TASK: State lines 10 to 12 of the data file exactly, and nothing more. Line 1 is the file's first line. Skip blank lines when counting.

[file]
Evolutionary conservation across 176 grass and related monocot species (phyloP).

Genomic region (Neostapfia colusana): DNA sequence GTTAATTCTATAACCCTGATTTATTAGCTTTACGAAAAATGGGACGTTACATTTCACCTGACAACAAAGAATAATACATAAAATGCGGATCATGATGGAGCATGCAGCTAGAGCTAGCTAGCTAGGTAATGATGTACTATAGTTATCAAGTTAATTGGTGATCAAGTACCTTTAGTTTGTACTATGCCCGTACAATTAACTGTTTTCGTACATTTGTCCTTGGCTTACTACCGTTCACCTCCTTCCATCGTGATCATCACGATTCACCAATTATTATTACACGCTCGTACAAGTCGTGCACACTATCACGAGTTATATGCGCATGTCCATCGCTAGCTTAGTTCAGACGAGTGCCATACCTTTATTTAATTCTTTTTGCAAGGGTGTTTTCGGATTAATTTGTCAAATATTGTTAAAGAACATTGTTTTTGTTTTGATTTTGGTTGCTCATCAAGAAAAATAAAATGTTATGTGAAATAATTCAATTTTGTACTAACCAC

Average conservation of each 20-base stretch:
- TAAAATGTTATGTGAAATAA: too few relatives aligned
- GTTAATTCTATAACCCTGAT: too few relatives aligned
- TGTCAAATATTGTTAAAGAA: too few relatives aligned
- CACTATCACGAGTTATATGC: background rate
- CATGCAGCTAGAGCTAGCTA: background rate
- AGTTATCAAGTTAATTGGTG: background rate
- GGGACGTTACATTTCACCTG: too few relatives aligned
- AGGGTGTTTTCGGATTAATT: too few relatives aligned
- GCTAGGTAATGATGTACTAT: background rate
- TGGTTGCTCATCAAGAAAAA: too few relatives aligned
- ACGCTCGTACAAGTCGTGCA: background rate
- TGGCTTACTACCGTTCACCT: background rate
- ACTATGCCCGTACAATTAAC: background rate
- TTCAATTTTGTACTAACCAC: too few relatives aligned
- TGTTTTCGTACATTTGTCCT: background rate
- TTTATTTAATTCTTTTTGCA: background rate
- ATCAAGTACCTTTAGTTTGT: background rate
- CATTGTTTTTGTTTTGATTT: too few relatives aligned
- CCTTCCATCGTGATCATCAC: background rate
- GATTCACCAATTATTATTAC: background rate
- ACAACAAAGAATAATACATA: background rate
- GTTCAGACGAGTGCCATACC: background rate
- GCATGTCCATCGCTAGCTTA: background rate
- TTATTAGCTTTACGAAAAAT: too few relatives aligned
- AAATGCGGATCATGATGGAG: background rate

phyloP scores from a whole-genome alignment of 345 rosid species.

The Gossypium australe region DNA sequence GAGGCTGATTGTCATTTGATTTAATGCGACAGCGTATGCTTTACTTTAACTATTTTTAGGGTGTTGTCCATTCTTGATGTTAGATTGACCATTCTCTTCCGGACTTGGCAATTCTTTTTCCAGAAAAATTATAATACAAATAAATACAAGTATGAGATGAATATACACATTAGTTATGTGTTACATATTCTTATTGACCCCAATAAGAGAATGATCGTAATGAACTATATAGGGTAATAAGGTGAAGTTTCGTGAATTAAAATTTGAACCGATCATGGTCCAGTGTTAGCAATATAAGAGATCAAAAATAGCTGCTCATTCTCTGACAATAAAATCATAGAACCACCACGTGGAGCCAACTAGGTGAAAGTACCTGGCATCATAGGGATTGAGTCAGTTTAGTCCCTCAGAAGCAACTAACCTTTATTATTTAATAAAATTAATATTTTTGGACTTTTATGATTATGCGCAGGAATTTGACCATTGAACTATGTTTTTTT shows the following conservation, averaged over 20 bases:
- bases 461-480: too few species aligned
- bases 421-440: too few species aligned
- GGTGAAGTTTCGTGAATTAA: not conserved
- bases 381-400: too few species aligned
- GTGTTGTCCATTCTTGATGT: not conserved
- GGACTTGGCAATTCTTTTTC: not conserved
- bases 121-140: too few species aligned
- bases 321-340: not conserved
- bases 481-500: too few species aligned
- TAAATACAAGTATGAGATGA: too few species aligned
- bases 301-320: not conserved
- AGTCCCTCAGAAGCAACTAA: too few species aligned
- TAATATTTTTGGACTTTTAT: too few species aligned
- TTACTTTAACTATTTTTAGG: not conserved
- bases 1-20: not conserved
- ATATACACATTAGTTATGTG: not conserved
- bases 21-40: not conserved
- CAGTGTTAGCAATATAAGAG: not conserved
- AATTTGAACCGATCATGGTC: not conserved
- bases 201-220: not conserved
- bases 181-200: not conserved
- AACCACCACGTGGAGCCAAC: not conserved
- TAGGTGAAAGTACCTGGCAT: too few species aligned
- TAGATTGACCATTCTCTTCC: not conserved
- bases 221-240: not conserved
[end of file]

- GGGACGTTACATTTCACCTG: too few relatives aligned
- AGGGTGTTTTCGGATTAATT: too few relatives aligned
- GCTAGGTAATGATGTACTAT: background rate